Mike Lyons sat up in his Lehigh Valley Hospital (LVH)–Muhlenberg Hospital bed and looked over the man dressed neatly in a blazer and tie who had just entered his room. Who the heck is this guy, he wondered?
“Hi Mike, I’m Pat Toselli, (DO), Chief Medical Officer here at LVH–Muhlenberg,” the man told him before quickly realizing something was wrong.
“I was in the wrong room,” Toselli says. “We were doing what we call Executive Rounding where (LVH–Muhlenberg President) Bob Begliomini and I visit some patients who are about to go home. I got the room number mixed up and ended up in Mike’s room by accident.”
Rather than sheepishly withdrawing from the mistake, Toselli found himself speaking with Lyons for more than an hour.
“It was like we were old friends,” says the 79-year-old Lyons, who handles corporate and community partnerships for the Worcester Red Sox, the class Triple A East minor league affiliate of the Boston Red Sox. “We started talking about our grandchildren, about baseball. We just hit it off.”
Lyons said his positive interaction with Toselli was indicative of his two-week stay at the hospital.
“Everybody I came in contact with couldn’t have been nicer,” Lyons says. “The level of care they give patients there is unbelievable. Let me tell you, I was pretty scared going in.”
Start of a health emergency
Lyons and his wife, Hillary, were traveling from Worcester to Bethlehem to visit daughter Kelly and her family for the Easter holidays when he found himself having difficulty swallowing. The problem seemed to be getting worse when they arrived.
“Kelly took one look at me and immediately took me to the LVH–Muhlenberg emergency room,” Lyons says. “They admitted me pretty quickly. I have some immune system problems and I would experience some complications in the first few days.”
Hospital medicine physician Adam Marish, DO, and ear, nose and throat specialist Andrew Pestcoe, DO, would handle Lyons’ case. A salivary glands infection would eventually land him in the intensive care unit for a time.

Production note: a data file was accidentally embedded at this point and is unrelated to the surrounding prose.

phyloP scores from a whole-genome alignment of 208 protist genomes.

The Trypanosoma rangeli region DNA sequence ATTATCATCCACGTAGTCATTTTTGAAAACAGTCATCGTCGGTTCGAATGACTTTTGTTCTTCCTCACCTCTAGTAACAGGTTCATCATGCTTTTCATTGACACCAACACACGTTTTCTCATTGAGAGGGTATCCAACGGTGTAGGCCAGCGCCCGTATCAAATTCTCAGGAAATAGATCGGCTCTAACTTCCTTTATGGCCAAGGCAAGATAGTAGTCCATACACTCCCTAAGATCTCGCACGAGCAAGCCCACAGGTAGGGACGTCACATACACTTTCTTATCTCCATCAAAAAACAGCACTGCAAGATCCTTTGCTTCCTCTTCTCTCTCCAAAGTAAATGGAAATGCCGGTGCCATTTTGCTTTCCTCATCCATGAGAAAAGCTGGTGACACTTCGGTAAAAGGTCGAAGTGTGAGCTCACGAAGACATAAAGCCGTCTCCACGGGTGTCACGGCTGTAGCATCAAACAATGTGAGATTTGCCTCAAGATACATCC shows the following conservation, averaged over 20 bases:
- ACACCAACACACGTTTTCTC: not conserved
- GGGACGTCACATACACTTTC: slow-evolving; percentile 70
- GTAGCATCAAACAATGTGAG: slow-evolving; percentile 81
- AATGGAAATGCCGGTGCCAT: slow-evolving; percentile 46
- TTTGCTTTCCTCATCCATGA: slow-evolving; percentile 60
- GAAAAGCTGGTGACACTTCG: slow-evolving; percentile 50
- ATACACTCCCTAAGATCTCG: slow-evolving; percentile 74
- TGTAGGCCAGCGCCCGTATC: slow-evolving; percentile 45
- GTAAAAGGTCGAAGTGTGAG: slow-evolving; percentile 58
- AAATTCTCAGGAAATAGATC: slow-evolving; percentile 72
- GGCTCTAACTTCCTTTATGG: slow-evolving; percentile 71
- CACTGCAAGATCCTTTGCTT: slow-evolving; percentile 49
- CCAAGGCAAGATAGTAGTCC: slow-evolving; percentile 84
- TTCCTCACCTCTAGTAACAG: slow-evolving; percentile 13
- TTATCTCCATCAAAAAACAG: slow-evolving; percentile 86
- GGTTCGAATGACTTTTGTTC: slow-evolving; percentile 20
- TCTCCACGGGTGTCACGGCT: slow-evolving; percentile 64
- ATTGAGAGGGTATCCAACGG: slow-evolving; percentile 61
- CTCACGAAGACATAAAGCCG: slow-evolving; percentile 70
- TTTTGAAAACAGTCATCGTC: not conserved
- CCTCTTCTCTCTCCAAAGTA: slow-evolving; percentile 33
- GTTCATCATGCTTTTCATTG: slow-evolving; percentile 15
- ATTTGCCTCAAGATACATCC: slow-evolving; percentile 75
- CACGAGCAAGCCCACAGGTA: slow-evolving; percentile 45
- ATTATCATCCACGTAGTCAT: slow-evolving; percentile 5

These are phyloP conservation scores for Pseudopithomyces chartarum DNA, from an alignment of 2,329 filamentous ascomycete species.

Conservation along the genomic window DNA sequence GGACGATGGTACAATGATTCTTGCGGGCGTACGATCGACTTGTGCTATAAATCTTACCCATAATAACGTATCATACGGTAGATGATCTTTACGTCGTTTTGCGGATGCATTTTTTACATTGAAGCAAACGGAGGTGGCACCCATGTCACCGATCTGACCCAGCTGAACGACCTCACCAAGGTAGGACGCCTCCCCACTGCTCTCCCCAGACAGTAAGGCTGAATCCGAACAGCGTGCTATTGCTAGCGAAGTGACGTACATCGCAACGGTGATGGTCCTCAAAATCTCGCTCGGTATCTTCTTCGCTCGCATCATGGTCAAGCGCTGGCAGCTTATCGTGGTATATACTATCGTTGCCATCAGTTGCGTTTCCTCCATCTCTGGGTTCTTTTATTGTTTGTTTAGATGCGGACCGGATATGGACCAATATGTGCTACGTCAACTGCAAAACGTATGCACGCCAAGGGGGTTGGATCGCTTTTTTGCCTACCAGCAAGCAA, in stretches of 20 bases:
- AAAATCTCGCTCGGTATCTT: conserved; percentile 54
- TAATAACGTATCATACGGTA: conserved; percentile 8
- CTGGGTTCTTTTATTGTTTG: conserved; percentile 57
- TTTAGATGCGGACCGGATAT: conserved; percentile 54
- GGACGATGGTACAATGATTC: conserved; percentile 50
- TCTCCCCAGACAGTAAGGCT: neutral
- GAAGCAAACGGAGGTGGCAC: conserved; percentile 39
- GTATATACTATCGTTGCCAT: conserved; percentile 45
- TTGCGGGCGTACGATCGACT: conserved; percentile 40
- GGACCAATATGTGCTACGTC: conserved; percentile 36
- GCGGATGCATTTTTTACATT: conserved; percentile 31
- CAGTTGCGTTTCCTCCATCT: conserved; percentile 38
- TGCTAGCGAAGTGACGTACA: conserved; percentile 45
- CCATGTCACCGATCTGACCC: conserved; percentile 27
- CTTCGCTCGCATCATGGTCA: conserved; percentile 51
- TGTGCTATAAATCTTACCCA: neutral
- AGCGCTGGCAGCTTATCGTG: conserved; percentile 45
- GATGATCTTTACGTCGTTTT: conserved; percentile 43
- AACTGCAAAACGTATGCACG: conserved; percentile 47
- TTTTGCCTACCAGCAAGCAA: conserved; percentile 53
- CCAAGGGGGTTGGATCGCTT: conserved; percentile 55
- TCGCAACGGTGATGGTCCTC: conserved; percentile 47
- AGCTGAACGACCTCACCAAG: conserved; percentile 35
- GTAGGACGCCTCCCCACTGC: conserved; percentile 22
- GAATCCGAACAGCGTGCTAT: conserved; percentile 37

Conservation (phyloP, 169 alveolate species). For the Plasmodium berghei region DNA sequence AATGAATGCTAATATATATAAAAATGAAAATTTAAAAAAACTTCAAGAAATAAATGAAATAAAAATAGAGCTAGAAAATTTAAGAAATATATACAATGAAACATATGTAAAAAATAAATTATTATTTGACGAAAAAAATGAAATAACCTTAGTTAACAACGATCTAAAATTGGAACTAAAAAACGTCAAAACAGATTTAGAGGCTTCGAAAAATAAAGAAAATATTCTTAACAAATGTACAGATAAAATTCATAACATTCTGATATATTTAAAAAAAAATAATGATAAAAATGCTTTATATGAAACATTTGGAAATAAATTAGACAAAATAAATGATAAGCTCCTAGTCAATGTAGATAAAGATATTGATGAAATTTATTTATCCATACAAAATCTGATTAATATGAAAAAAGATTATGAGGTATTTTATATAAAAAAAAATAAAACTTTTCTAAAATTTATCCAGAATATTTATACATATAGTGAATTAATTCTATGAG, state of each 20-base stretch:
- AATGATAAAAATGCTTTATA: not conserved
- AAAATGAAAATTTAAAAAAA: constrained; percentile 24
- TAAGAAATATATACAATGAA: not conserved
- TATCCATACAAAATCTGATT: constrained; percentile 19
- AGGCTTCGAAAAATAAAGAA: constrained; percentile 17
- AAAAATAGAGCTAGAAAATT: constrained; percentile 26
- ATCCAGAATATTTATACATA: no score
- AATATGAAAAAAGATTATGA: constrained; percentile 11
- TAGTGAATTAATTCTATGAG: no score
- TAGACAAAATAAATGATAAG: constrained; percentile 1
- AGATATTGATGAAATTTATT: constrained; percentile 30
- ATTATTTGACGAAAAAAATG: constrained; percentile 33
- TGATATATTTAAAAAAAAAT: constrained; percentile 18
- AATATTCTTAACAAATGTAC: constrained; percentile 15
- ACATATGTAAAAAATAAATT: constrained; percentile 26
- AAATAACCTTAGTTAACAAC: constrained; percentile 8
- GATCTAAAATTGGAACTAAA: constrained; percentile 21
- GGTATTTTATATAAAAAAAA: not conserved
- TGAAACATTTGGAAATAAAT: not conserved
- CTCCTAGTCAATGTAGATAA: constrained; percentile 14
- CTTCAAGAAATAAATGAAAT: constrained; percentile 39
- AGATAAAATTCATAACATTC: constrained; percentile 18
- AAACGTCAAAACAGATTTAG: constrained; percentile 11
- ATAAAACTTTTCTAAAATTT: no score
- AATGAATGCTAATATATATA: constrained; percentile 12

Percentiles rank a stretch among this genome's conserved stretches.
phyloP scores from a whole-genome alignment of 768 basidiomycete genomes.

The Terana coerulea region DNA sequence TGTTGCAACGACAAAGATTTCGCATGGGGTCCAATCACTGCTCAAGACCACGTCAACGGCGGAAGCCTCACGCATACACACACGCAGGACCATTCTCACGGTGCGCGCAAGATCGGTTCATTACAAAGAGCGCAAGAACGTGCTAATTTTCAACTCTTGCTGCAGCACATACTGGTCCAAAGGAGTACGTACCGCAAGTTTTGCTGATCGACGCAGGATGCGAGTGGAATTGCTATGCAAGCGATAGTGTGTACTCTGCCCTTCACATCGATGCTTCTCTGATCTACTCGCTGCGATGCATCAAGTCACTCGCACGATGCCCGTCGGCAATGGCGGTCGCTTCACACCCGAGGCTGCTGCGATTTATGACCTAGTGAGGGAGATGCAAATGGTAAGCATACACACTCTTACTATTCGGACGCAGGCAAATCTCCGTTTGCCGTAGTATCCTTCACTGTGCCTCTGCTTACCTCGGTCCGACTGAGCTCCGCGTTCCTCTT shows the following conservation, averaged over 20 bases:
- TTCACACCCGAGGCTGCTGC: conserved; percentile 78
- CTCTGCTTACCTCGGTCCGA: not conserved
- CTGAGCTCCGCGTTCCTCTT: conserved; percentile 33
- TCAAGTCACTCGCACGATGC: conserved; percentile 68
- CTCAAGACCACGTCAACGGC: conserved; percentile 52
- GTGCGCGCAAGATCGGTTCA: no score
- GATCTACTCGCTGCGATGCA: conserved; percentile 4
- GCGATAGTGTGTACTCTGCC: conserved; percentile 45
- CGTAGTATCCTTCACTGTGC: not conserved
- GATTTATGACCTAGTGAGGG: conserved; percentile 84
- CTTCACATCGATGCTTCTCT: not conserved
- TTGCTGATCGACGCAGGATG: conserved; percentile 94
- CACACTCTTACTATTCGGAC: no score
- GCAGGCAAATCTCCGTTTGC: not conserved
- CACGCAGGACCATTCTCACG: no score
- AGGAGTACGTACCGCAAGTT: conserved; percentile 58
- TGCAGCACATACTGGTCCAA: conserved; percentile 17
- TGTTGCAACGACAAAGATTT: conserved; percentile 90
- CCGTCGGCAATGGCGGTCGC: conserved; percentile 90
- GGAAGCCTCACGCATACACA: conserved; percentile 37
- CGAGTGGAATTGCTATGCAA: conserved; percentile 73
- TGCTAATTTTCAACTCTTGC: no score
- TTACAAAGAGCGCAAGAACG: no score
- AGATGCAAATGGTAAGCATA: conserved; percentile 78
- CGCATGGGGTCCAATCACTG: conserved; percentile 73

“We considered surgical intervention at first, but we decided to treat Mike non-operatively and monitor him,” Toselli says. “I’m sure being in a strange place and being unable to swallow for a time is a scary proposition for anyone. But we treated his symptoms, and he came through it very well.”
Thankful for exceptional care
Lyons was so happy with his care and the warmth of his caregivers during his difficult moments that he wanted to give back. The Red Sox contacted fellow Triple A East member, the Lehigh Valley IronPigs, who offered to have a special night for the LVH–Muhlenberg staff members who took care of Lyons.
“It was a great night,” says Lyons of the May 25 event at Coca-Cola Park in Allentown. “Dr. Marish and Dr. Pestcoe got to throw out the first pitch (an emergency at the hospital forced Toselli to arrive too late for first pitch). The IronPigs were very gracious, hosting us in a suite on top of the honor on the field. It was a special night I won’t forget.”
That night, Toselli finally told Lyons that if things had gone as planned, they may never have met. As it turns out, a friendship was born. Toselli and Lyons exchanged cell numbers and stay in touch.
“I tried to tell Mike that the level of care we gave him is the same care we give everyone, that there was no need to thank us,” Toselli says. “But Mike wanted to do it. Maybe it’s a good thing to tell a story such as this one, so people know we are always here for them. It’s our goal that everybody goes home feeling the way Mike did.”